While more laid back than Madrid or Barcelona, Malaga is still the center and transport hub for the popular Costa del Sol region. However, Malaga also offers some genuinely interesting historical and cultural attractions in its old city and its setting on the coast is still beautiful. With a population of around 500.000 it is the second-most populous city of Andalusia and the sixth-largest in Spain. The city’s bus service is adapted with electric ramps and space for wheelchair users. In addition, the local train service and both metro lines have wheelchair access to the trains themselves and the platforms via lifts. The official taxi service offers a good quota of adapted taxis.
The Costa del Sol is part of the Mediterranean coastline of Andalucia which stretches for over 150 km, for 54 km east of Malaga, and as far as the provincial border of Cadiz, some 100 km south west of the city. Estepona, Fuengirola, Marbella, Mijas or Torremolinos are just some of the main holiday resorts of Costa del Sol, all offering amazing beaches, golf courses, marinas and protected natural areas.
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[su_heading]WHAT TO SEE IN MALAGA[/su_heading]
Alcazaba of Malaga: This fortress palace, whose name in Arabic means citadel, is one of the city’s historical monuments and was built by the Hammudid dynasty in the early 11th century as the palatial fortification of the city. The inner enclosure can only be accessed through the Gate of the Granada Quarters which acts as the defense for the western side of the palace. On the eastern side lies the Tower of Tribute which is in a semi-ruinous state. The outer part of the citadel, can be entered through a gateway called “Puerta de la Bóveda” (Vault Gate), but today it can also be accessed by an elevator. The building’s military components make it one of the most important Muslim works in Spain nowadays.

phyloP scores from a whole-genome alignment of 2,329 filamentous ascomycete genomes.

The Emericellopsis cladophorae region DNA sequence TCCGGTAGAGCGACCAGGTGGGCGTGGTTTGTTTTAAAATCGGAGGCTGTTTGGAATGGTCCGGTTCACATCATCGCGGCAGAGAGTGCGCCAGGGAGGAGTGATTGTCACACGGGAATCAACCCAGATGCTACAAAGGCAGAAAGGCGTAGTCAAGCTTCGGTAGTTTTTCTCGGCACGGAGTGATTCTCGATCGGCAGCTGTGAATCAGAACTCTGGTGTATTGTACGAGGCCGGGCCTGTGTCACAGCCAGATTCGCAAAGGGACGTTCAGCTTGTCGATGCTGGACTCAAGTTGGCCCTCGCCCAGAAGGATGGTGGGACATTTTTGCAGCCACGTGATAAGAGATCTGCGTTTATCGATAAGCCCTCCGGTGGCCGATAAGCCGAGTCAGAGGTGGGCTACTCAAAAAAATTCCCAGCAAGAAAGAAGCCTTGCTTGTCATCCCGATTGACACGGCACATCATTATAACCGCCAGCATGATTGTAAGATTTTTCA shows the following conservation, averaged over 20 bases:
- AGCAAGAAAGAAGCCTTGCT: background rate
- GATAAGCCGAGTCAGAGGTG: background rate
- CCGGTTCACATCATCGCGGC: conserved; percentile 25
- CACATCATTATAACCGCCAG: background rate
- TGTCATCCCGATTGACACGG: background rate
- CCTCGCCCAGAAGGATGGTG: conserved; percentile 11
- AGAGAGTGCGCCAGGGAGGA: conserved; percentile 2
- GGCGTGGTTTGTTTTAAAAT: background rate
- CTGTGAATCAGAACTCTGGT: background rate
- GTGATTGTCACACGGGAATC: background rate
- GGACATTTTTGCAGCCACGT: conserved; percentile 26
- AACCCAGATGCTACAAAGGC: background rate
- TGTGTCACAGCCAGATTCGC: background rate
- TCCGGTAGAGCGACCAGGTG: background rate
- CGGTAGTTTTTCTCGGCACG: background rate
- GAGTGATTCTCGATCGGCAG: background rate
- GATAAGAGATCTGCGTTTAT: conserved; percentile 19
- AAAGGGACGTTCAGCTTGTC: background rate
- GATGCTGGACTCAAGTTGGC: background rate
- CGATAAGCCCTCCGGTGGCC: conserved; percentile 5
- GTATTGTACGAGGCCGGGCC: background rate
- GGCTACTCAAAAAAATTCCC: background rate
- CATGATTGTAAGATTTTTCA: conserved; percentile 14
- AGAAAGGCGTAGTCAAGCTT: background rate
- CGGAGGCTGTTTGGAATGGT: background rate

Picasso Malaga Museum: Pablo Picasso was born in Malaga, and there’s a museum dedicated to him in the Palace of Condes de Buenavista, a Renaissance building decorated with Moorish elements that has been restored in a Modern style. The Picasso Malaga Museum was born out of the desire of the brilliant painter to have an exhibition space in his hometown. Christine and Bernard Picasso, daughter-in-law and grandson of the artist, made this possible by providing the first part of the collection. In the museum you can see more than 200 paintings, early academic studies and re-workings of old masters by one of the greatest painters of the twentieth century. The Picasso Museum is wheelchair accessible and its interior space is flat.
Cathedral of Malaga: It is located within the limits defined by a missing part of the medieval Moorish walls, the remains of which surround the nearby Alcazaba and the Castle of Gibralfaro. The Cathedral of Malaga, is a Renaissance church built on a rectangular plan, composed of a nave and two aisles, the former being wider, though having the same height as the aisles. The Cathedral was built between 1528 and 1782 and is one of the best examples of Spanish religious art. It is located on or near the remains of other cultural buildings such as the early Almohad mosque. Its interior decoration is influenced by both Renaissance and Baroque styles. The Cathedral is wheelchair accessible.
Gibralfaro: The 14th century Gibralfaro Castle has such a picturesque viewpoint, from which you can enjoy the most beautiful views of the city, as also the castle´s gardens, fountains and the beautiful courtyard of the Alcazaba. The castle is famous for its three-month siege in 1487 by the Catholic monarchs, King Ferdinand and Queen Isabella, which ended when hunger forced the Malagueños to surrender. The most visible remains of the Castle today are the solid ramparts rising above the pines. The Castle is divided into two parts. The upper part is called the main courtyard and hosts the Interpretation centre where you can discover the history of the castle through the lives of its inhabitants. The lower part, or courtyard, held the troop barracks and stables.
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